Parent of an 18 to 25 year old

Supporting your child’s growing plans

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Your young person is no longer a child. The years you have spent helping them to find their independence with their allergies is now coming to an end, as they enter adulthood.

It’s more than likely that they’re leaving for university, starting work or an apprenticeship, or thinking about moving out into their own home. And so, there are still some final hurdles they will be facing for the first time. They may appreciate a little guidance from you to see them through safely and confidently.

Universities and Higher Education 

For the first time, they will be cleaning, shopping, cooking and surviving alone (or with a bunch of newfound friends).



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Moving Out and Shared Living Space

Living completely independently with their allergies might leave them facing a few new challenges.

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GP and Healthcare

For the first time, your child will be completely responsible for their own medical care.

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Holidays and travel

If they haven’t already, your young person will probably embark on their first holiday with friends. They may even be considering a gap year, or extended holiday before they go to university.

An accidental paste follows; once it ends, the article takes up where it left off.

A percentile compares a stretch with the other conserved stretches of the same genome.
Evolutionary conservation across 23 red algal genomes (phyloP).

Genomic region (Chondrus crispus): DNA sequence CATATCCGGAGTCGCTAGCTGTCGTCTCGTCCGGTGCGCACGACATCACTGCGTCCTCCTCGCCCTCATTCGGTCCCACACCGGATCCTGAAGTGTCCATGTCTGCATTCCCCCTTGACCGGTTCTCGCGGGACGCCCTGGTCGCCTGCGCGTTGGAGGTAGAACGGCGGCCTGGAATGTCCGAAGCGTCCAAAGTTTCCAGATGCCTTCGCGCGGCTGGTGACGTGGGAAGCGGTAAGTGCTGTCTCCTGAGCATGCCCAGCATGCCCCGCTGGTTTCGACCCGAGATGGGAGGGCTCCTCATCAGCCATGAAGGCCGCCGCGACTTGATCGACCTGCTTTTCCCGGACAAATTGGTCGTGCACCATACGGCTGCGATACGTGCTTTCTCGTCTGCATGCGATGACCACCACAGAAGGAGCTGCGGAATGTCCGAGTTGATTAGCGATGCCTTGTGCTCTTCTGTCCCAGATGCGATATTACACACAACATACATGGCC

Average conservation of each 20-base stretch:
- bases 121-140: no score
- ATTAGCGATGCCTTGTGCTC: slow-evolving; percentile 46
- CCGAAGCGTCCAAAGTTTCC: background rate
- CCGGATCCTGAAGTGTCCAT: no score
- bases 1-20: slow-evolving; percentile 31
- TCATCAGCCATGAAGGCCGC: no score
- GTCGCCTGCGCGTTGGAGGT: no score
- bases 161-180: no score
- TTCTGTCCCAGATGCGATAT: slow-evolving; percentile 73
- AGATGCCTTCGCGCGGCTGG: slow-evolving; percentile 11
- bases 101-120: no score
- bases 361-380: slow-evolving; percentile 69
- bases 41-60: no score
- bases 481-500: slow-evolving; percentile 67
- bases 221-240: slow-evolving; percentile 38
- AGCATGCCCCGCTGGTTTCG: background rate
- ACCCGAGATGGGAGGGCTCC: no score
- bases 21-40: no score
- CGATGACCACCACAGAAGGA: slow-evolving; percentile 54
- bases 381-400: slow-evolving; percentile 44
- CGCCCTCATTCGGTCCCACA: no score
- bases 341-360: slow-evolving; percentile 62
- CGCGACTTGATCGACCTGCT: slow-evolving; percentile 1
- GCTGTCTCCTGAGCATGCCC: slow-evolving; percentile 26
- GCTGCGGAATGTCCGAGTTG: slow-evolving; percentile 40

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Drinking and drugs

Your young person has now reached the legal age to drink and smoke. Here are some key facts about how alcohol and drugs affect allergy. Discuss these with your young person to help them stay safe when exposed to these substances.

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If your young person child lives with food or latex allergy, there are some things they need to keep in mind when dating.

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Support in the workplace

Creating a working environment where employees can safely do their jobs is part of an employer’s Duty of Care under the Health and Safety at Work Act 1974. Having an allergic condition that is severe or life threatening may also mean you can be protected under the Equality Act 2010, as it could be classed as a disability.

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Additional Support

If your young person is feeling overwhelmed, it’s a good idea to show them where they can get some help

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